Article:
Compound interest may be, as Einstein said, “ the eighth wonder of the world,” but it is also a source for much misplaced enthusiasm when it comes to some smart grid market growth projections.

Have you ever started reading a press release about a smart grid technology-related trend or analysis, which talks about seemingly high growth rates, only to dig deeper and arrive at the disappointing realization the growth projections were actually nothing to get excited about?

For a smart grid technology to double in 10 years could mean it is a great and important area in which to invest or do research (or get a job), or it could mean it is a relative dud.

Why? Consider a technology segment like Volt/VAR optimization, which includes a small portion of sophisticated Volt/VAR Optimization (VVO) solutions, and a much larger portion served by older technologies, including transformer load tap changers (which were invented in the 1920s).

Revenue in such a “smart grid” market segment will double in 10 years if it grows at 7.2%.

But in our industry, natural replacements of failing T&D equipment (~4%), along with installations to serve new load growth (~2%) and general price inflation (~1%), could lead a segment’s revenue to double in ten years, even though the “smart grid” portion of that segment may, at the end of the ten year period, still be relatively small, revenue-wise.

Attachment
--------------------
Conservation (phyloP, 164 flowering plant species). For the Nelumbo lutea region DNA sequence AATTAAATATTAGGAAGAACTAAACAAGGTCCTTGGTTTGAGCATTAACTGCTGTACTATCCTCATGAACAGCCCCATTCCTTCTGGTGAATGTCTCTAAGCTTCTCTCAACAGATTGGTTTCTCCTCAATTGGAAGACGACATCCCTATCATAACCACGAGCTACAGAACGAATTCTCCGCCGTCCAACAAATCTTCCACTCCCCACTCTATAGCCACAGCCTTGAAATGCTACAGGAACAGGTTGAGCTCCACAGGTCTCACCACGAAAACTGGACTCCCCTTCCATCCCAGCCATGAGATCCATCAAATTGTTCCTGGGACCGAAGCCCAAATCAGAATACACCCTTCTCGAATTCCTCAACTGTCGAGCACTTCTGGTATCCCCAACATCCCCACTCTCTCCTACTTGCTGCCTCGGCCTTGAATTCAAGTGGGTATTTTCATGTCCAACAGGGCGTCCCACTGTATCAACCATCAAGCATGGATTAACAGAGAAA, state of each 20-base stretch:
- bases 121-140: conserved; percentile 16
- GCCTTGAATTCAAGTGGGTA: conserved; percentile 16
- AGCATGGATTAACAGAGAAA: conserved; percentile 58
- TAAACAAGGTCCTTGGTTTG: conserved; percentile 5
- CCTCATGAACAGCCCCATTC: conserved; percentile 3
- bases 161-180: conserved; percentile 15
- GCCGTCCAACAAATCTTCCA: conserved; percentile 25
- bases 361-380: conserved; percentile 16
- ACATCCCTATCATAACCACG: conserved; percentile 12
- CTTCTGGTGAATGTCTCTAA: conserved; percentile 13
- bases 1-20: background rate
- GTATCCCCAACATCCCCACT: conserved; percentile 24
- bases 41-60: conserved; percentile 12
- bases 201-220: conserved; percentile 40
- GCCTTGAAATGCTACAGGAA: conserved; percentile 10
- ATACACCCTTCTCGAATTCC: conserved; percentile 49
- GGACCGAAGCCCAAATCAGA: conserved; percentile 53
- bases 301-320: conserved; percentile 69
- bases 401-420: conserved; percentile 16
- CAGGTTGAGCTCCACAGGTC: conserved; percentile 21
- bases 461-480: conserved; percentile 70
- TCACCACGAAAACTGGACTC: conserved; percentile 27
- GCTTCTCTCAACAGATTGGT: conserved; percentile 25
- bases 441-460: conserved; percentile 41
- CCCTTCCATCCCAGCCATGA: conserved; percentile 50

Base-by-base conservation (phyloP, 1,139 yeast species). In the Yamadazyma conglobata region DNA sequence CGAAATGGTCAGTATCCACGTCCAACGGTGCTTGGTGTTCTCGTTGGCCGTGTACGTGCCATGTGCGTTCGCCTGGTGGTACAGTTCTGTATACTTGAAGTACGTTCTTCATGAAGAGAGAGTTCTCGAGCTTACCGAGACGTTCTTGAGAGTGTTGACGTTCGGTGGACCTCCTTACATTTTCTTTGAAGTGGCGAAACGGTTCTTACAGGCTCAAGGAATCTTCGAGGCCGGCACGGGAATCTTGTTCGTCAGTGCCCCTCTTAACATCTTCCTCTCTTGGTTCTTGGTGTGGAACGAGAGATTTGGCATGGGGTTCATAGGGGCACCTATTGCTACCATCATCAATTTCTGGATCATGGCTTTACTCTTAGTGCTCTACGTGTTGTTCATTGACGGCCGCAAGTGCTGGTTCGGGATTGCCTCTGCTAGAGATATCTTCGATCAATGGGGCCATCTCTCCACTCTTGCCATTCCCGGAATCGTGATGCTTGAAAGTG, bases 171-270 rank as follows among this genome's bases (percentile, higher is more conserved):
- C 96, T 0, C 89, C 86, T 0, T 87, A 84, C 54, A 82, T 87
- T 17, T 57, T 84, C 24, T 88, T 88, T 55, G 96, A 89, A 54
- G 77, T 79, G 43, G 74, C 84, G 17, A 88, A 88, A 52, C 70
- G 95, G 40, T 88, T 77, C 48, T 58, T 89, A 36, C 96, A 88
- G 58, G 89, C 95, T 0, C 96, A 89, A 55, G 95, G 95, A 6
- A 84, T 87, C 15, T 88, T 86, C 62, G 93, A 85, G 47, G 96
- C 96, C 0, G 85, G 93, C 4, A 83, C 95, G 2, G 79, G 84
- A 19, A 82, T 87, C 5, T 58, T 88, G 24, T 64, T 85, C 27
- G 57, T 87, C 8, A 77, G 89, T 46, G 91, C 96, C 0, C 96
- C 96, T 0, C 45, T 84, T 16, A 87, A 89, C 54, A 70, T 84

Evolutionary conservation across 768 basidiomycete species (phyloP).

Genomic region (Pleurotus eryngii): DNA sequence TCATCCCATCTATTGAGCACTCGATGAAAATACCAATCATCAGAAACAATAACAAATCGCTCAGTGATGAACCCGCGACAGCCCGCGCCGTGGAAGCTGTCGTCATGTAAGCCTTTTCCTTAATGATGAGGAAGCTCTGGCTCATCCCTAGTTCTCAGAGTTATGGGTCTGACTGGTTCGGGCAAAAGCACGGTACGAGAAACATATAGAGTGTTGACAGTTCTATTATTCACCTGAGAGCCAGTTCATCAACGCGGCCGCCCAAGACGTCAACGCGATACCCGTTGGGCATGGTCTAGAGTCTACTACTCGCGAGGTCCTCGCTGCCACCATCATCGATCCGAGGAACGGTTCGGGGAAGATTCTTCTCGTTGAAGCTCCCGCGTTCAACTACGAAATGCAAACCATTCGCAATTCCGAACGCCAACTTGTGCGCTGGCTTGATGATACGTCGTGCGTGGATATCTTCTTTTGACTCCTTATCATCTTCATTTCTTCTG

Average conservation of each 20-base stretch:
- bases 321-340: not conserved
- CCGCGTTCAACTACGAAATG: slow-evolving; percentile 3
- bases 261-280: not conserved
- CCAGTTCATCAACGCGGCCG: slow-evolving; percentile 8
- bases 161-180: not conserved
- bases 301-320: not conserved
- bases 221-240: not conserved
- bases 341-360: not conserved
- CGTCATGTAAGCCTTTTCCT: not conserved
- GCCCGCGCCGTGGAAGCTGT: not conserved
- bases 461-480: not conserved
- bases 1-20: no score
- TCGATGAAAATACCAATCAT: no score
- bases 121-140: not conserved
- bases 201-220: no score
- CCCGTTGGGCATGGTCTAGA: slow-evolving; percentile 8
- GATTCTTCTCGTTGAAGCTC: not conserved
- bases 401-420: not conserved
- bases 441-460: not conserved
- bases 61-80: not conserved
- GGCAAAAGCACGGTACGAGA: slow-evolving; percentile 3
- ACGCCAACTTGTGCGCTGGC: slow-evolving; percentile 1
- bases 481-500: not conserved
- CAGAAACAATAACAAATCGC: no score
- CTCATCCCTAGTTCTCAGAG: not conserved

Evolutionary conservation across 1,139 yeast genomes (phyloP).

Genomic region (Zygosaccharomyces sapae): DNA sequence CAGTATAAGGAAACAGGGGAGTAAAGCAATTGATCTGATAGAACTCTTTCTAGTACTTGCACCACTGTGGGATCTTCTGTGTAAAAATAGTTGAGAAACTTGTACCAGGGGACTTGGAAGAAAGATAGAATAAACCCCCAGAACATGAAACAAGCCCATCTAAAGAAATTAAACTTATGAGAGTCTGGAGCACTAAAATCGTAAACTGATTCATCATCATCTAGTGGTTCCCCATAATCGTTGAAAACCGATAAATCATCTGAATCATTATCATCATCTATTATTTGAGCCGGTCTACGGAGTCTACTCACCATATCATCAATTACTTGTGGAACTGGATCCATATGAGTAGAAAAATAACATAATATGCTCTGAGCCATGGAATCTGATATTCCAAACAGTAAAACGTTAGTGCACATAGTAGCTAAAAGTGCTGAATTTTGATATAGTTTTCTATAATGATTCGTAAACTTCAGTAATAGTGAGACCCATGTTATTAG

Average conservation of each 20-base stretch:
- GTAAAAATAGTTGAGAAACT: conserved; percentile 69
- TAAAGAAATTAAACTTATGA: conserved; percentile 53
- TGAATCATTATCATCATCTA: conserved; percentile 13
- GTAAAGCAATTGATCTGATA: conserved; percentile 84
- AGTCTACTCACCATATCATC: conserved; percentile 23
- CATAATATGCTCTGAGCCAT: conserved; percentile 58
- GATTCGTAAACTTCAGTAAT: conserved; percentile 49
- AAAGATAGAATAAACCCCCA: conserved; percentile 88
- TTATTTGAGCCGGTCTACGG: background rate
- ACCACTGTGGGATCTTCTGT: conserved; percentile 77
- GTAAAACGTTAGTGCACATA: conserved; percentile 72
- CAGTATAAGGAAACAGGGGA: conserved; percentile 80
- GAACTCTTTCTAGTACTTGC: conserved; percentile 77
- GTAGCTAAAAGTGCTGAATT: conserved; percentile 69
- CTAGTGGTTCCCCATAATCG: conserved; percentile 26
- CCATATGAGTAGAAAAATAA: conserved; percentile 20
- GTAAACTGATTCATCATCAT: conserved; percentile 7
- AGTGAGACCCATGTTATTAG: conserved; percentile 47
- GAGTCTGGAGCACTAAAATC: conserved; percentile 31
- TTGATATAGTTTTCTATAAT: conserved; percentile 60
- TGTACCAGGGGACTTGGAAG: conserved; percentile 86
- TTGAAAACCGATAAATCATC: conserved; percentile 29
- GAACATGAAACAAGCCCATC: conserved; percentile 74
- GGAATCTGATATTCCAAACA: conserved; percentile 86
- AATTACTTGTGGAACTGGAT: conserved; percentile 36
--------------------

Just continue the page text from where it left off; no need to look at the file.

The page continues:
In much the same way as we have weather-adjusted fuel usage statistics, and inflation-adjusted cost-of living figures, shouldn’t we should adjust our smart grid statistics based on a “what would have happened anyway?” sort of standard?

In analyzing key industry trends, the optimism or pessimism level of the analysts may lurk not only in their growth rate projections, but also in other mathematical units they use when reporting their findings. When these involve units of spatial measure, the misinformational “fudge factor” increases exponentially, as we go from linear units for distances, to two dimensional units for surface areas, to three dimensional units for volumes. For example, consider this question:

- Technology XYZ will produce, annually, a volume of solid waste which will fill a cube 200 feet in length, width, and height.

- Technology ABC will produce, annually, 8,000,000 cubic feet of the same type of solid waste.

“Innumerate” readers would view the second volume as being much larger, but of course the figures are equal, since 200 x 200 x 200 = 8,000,000.

And finally, I couldn’t resist doing the math when I recently looked back at a 2013 prediction about the uptake of solar PV installations by a widely-respected, widely-published firm in our industry. The report predicted, in 2013, that by 2016, there would be a new solar PV installation in the U.S. every 83 seconds.

Big deal? Maybe. But maybe not. Having an annual number of installations which equates, in optimist’s units, to the “amazing” figure of one every 83 seconds for a year, is, in pessimist’s units, equivalent to “only” 380,212 such installations in the same year.

The same 2013 report, glowing reference was made to an Energy Efficiency (EE) trend which said that EE technologies were going to double between 2010 and 2025.

Do we know now how to answer whether it is exciting for something to double after 15 years? It doesn’t take an Einstein to tell us what else will double after 15 years--anything growing at 4.73% annually, that’s what.